Iowa CITY, Iowa - We sports fans are a nostalgic bunch. We remember the history of our favorite teams sometimes better than things we study in school.
For many of us, it starts at a young age. It's when we feel the strongest about the group for which we root. Life is simpler and we embrace our heroes. The memories often last a lifetime.
The worship decreases with age. Things like college and marriage and children share time with our athletic fancies. The love and passion remains, however, and sports serve as a respite from work and stress.
Iowa fans gather with family and friends for 12 Saturdays each fall to cheer their favorite sons. It's a loyal, tight-knit group that can turn any bowl location into a sea of black and gold. If you're in it, you understand.
It makes what transpired the last several days on Twitter hard to watch. Derrell Johnson-Koulianos and a lot of Hawkeye fans experienced a nasty divorce. More of them could join the breakup if Iowa's all-time receptions leader publishes a tell-all book he claims will reveal improprieties in the program.
The previous Tweets arrived about two days apart. Before, in between and after, came other allegations and details (some of them have been deleted) about his time at Iowa, which unceremoniously ended with a drug arrest in late 2010. Head Coach Kirk Ferentz immediately kicked him off of the team.
The following fall, Johnson-Koulianos accused Ferentz of black balling him with NFL scouts. The coach denied the allegation.
So, while these recent charges by Johnson-Koulianos against his alma mater aren't his first, they certainly are more serious. Accusing a program of improper benefits creates animosity with people attached to it, particularly the fans, who are deeply invested in their school's reputation.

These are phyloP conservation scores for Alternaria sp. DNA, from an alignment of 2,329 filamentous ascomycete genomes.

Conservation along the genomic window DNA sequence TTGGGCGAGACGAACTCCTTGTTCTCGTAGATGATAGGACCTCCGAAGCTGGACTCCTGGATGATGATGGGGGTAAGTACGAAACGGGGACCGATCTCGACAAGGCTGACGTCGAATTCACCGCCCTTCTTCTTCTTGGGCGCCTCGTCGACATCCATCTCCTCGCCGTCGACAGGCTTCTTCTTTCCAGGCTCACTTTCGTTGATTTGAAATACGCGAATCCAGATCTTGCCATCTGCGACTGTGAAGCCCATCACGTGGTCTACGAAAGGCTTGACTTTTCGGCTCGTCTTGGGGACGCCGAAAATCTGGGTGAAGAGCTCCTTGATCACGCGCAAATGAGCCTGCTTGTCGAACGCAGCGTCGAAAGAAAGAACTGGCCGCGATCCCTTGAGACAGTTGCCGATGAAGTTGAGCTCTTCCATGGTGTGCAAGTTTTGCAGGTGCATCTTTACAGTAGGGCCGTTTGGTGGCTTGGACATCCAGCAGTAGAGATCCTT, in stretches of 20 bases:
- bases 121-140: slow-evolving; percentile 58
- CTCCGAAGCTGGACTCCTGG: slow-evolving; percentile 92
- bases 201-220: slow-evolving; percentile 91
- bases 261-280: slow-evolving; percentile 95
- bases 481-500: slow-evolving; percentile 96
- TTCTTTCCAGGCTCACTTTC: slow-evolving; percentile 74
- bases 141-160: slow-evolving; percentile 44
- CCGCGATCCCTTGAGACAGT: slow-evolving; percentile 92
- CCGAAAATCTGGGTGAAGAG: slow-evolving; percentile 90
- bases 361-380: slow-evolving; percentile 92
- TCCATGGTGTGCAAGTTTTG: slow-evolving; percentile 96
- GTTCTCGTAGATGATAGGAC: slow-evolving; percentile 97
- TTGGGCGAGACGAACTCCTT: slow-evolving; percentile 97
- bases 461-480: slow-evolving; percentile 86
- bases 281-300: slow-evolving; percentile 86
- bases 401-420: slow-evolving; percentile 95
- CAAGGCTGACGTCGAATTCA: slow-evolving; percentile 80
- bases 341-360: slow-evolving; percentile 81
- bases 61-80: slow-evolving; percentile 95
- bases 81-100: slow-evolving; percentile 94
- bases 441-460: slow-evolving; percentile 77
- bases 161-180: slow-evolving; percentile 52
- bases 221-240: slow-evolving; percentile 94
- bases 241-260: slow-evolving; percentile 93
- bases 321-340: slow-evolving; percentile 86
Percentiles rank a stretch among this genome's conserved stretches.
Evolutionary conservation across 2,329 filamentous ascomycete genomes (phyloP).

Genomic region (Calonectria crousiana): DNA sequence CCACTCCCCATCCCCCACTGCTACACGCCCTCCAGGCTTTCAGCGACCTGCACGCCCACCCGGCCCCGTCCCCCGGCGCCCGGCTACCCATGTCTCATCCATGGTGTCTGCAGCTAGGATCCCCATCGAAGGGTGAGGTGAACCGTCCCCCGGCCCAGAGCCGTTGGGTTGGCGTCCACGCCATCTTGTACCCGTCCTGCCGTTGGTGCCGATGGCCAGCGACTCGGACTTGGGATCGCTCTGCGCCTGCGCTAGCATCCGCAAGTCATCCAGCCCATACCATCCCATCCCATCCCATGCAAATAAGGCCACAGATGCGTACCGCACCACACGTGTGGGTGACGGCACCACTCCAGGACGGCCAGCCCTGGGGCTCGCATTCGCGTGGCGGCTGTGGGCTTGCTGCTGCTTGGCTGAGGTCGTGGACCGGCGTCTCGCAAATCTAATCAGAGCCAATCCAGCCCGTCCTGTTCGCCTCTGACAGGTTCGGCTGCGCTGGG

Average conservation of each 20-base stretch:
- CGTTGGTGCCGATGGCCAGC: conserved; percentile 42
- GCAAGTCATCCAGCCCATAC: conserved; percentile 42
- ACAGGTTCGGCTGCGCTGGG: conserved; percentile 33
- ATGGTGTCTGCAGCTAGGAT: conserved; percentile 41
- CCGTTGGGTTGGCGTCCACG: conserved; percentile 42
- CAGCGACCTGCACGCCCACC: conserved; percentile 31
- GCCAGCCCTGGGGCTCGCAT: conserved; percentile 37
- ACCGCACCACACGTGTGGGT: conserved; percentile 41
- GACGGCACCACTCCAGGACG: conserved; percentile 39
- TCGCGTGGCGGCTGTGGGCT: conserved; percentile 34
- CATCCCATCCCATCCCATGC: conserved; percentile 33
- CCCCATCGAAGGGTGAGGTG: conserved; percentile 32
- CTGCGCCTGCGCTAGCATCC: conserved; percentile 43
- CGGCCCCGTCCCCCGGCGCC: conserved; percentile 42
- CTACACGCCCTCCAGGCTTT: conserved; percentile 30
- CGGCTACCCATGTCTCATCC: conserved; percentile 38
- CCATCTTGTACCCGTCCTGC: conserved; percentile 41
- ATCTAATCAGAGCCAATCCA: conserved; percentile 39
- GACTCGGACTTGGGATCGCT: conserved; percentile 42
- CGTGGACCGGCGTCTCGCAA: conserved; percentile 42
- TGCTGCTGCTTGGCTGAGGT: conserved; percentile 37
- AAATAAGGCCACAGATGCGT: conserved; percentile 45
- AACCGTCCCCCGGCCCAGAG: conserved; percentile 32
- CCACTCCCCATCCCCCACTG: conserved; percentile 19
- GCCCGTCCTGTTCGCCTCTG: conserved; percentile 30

Johnson-Koulianos continues to drive a wedge between himself and those people who cheered him on to 173 career catches. They jumped up and down and high-fived as he accumulated 4,256 all-purpose yards, which ranks fifth all-time at the school.
The kick return for a touchdown at Ohio State in '09 fades from their memories now, replaced by negatives thoughts. Some of the Twitter interactions between former star and the Iowa disciples are nasty, mean and angry. A book will perpetuate those feelings.
For Johnson-Koulianos to be believed by the masses, he's going to need documentation of his allegations or former teammates in the know on record to back them. He's just not going to win a he-said, he-said battle with the coaches in the court of public opinion. He's too badly damaged his credibility in the eyes of the people that care most about all of this, the Hawkeye devotees.
And if Johnson-Koulianos can produce evidence of wrongdoing, something that could really hurt the program, the partisan Iowa crowd will further banish him from their club. His fall from grace would be complete.
There really is no going back now. The damage is done and beyond repair. And that's sad.
A lot of Iowa fans would have forgiven Johnson-Koulianos his transgression in '10 if it would have been followed only with remorse. Instead, he's chosen to seek some kind of justice against people in the football offices.
It could have ended so differently, so much better. Instead of the fans celebrating the great memories he supplied, Johnson-Koulianos is becoming a pariah.
It's hard to imagine Johnson-Koulianos ever being inducted into the school's hall of fame. A honorary captaincy on a sun-plashed afternoon in Kinnick is most certainly out of the question. He might not even be welcome at a reunion of the '10 Orange Bowl Champions.
That's not the way anyone wanted it to end, least of all Johnson-Koulianos. Athletes enjoy reliving the golden years with their followers.
Johnson-Koulianos would have done well rubbing elbows. He's an intelligent, engaging young man. The supporters could have loved him.
Now, more and more of the fans are beginning to loath him. It's too bad, really.